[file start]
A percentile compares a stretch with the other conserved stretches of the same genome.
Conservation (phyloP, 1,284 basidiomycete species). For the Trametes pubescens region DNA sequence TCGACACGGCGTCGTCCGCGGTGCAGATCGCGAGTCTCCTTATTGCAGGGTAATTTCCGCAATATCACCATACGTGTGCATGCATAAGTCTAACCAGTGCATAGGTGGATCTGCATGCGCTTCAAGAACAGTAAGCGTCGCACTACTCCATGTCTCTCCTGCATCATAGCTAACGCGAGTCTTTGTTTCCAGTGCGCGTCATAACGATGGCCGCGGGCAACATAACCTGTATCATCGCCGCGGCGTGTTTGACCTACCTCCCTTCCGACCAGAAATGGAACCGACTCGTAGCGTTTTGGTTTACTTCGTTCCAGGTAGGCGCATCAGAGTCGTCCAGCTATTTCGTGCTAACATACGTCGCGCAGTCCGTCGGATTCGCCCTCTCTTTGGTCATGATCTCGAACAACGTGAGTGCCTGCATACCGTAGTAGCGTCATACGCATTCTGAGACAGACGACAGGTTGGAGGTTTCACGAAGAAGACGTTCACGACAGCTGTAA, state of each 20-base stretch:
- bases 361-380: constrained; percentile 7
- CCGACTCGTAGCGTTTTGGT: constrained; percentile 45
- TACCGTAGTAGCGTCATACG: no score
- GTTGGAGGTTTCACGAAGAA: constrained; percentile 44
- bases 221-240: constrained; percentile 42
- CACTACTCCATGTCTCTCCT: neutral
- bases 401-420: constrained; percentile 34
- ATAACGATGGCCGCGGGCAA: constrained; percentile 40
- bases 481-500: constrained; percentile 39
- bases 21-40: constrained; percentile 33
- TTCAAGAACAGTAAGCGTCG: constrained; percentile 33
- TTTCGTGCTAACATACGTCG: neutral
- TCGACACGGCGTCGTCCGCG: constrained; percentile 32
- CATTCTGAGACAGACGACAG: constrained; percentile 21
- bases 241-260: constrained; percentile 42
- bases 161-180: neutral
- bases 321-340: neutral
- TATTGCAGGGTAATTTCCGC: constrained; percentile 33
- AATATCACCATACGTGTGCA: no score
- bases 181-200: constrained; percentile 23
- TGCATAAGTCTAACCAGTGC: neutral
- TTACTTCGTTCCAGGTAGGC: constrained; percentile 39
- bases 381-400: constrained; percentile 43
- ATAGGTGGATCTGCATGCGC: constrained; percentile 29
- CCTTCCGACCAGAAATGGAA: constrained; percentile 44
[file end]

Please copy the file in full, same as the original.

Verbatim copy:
A percentile compares a stretch with the other conserved stretches of the same genome.
Conservation (phyloP, 1,284 basidiomycete species). For the Trametes pubescens region DNA sequence TCGACACGGCGTCGTCCGCGGTGCAGATCGCGAGTCTCCTTATTGCAGGGTAATTTCCGCAATATCACCATACGTGTGCATGCATAAGTCTAACCAGTGCATAGGTGGATCTGCATGCGCTTCAAGAACAGTAAGCGTCGCACTACTCCATGTCTCTCCTGCATCATAGCTAACGCGAGTCTTTGTTTCCAGTGCGCGTCATAACGATGGCCGCGGGCAACATAACCTGTATCATCGCCGCGGCGTGTTTGACCTACCTCCCTTCCGACCAGAAATGGAACCGACTCGTAGCGTTTTGGTTTACTTCGTTCCAGGTAGGCGCATCAGAGTCGTCCAGCTATTTCGTGCTAACATACGTCGCGCAGTCCGTCGGATTCGCCCTCTCTTTGGTCATGATCTCGAACAACGTGAGTGCCTGCATACCGTAGTAGCGTCATACGCATTCTGAGACAGACGACAGGTTGGAGGTTTCACGAAGAAGACGTTCACGACAGCTGTAA, state of each 20-base stretch:
- bases 361-380: constrained; percentile 7
- CCGACTCGTAGCGTTTTGGT: constrained; percentile 45
- TACCGTAGTAGCGTCATACG: no score
- GTTGGAGGTTTCACGAAGAA: constrained; percentile 44
- bases 221-240: constrained; percentile 42
- CACTACTCCATGTCTCTCCT: neutral
- bases 401-420: constrained; percentile 34
- ATAACGATGGCCGCGGGCAA: constrained; percentile 40
- bases 481-500: constrained; percentile 39
- bases 21-40: constrained; percentile 33
- TTCAAGAACAGTAAGCGTCG: constrained; percentile 33
- TTTCGTGCTAACATACGTCG: neutral
- TCGACACGGCGTCGTCCGCG: constrained; percentile 32
- CATTCTGAGACAGACGACAG: constrained; percentile 21
- bases 241-260: constrained; percentile 42
- bases 161-180: neutral
- bases 321-340: neutral
- TATTGCAGGGTAATTTCCGC: constrained; percentile 33
- AATATCACCATACGTGTGCA: no score
- bases 181-200: constrained; percentile 23
- TGCATAAGTCTAACCAGTGC: neutral
- TTACTTCGTTCCAGGTAGGC: constrained; percentile 39
- bases 381-400: constrained; percentile 43
- ATAGGTGGATCTGCATGCGC: constrained; percentile 29
- CCTTCCGACCAGAAATGGAA: constrained; percentile 44